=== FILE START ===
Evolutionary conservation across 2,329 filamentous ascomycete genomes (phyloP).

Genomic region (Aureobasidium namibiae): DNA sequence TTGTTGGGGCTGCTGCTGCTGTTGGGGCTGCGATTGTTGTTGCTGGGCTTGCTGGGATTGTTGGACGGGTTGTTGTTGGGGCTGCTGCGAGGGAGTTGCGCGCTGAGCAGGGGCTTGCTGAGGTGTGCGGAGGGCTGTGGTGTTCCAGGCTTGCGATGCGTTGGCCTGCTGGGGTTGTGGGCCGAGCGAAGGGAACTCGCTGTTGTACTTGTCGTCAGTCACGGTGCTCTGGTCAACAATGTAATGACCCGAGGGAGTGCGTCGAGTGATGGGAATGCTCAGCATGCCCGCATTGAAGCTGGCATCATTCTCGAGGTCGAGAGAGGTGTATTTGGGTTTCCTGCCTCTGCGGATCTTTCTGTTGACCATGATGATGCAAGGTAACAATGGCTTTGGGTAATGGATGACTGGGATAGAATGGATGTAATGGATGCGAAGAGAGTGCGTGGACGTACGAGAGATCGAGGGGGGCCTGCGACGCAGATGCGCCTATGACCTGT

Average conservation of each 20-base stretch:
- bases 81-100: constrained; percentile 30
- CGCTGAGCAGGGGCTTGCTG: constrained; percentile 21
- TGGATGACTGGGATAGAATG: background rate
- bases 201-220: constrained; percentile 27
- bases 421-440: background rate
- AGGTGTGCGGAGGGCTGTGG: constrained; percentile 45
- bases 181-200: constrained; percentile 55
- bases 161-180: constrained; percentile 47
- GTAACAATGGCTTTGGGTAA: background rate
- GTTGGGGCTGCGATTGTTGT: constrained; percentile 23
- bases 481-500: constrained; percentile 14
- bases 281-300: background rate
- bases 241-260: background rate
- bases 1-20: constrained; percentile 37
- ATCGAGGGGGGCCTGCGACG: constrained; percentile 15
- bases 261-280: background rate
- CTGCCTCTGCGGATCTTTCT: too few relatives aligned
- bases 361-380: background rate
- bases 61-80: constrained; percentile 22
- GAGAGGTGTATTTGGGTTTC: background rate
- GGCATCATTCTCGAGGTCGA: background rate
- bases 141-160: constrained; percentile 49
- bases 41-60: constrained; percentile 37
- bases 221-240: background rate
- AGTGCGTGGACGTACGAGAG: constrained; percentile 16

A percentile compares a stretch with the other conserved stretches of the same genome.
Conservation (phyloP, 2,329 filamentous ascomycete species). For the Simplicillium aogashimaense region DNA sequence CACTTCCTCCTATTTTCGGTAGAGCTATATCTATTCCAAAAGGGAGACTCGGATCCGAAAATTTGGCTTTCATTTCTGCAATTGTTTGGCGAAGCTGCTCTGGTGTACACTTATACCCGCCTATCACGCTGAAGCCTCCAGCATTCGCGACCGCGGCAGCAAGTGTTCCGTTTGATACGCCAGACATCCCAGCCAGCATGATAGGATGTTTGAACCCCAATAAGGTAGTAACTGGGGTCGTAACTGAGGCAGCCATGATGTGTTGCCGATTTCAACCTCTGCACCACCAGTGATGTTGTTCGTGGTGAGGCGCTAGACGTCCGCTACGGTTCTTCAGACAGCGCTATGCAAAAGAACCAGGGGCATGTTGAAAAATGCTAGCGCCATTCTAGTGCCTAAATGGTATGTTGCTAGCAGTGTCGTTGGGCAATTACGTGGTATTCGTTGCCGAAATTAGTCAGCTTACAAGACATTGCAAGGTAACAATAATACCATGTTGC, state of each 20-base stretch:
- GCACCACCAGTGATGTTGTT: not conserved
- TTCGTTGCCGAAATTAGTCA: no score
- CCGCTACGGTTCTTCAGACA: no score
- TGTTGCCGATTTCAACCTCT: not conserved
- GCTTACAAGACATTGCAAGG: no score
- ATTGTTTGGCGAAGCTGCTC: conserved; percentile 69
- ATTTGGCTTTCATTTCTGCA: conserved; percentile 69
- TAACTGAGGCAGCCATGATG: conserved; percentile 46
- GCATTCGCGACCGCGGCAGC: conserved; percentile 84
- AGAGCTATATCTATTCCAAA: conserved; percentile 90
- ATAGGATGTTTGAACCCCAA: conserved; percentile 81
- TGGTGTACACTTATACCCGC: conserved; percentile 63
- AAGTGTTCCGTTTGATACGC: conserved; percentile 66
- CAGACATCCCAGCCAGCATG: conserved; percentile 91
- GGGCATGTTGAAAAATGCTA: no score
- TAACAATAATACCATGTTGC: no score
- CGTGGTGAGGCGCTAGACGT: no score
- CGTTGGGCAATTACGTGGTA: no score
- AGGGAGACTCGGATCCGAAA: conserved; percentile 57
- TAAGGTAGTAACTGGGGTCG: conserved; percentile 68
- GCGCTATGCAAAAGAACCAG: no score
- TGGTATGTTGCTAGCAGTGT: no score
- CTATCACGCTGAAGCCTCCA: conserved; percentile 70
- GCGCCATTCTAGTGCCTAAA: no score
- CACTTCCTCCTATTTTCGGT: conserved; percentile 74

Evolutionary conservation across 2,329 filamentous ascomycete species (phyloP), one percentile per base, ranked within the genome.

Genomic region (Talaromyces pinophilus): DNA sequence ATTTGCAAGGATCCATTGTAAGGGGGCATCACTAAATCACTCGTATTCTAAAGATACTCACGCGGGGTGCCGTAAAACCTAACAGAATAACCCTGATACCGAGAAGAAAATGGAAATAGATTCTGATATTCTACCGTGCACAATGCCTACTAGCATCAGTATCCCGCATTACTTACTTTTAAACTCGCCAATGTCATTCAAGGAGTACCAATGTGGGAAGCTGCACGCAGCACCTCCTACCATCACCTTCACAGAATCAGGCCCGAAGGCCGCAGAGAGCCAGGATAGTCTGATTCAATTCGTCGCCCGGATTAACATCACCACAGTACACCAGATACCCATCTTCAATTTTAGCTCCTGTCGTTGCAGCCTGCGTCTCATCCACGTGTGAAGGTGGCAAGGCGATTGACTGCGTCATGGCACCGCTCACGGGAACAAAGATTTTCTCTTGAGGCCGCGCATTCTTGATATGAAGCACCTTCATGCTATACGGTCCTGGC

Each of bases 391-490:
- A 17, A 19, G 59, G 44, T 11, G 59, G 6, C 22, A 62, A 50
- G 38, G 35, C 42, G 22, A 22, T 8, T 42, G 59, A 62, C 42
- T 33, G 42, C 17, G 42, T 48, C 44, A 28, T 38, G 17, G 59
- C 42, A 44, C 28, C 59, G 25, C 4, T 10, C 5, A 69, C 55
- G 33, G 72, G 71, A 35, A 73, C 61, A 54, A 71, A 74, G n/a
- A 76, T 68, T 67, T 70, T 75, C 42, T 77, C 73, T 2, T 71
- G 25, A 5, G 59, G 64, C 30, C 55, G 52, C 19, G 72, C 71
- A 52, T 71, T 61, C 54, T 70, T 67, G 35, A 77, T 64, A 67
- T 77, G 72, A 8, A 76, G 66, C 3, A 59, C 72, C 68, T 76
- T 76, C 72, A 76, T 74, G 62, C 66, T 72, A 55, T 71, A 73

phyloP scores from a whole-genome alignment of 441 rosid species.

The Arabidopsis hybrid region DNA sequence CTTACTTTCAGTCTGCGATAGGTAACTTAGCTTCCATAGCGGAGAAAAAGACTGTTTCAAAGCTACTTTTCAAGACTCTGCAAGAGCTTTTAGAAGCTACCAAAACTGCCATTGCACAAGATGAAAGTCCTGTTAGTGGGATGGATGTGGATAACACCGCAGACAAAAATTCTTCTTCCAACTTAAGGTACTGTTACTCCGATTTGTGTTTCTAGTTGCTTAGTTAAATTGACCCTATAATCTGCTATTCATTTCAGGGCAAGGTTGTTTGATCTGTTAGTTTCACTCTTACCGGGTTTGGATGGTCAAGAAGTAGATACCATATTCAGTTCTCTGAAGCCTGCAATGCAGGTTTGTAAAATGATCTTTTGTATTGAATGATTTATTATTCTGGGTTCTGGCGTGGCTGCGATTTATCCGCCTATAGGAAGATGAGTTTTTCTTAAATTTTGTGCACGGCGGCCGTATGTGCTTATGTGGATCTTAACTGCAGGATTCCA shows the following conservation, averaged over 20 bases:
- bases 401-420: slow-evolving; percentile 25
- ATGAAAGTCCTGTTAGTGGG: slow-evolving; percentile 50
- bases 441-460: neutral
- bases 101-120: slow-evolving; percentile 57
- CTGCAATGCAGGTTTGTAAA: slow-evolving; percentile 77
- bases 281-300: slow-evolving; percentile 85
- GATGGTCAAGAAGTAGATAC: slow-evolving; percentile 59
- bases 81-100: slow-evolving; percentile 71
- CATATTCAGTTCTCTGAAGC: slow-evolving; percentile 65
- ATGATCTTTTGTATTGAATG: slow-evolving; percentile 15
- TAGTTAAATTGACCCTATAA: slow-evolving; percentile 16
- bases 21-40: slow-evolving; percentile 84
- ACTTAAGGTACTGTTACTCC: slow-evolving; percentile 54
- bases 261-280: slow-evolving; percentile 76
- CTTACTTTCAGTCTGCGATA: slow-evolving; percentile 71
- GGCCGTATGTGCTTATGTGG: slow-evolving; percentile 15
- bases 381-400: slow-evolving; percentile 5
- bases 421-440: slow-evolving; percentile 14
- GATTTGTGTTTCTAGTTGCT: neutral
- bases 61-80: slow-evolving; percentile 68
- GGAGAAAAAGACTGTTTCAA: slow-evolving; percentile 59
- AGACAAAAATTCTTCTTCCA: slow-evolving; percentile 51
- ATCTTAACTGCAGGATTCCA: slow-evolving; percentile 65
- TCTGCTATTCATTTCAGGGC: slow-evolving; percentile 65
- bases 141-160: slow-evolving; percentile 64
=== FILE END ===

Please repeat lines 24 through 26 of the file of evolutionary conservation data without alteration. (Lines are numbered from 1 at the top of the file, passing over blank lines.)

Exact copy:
- GGCATCATTCTCGAGGTCGA: background rate
- bases 141-160: constrained; percentile 49
- bases 41-60: constrained; percentile 37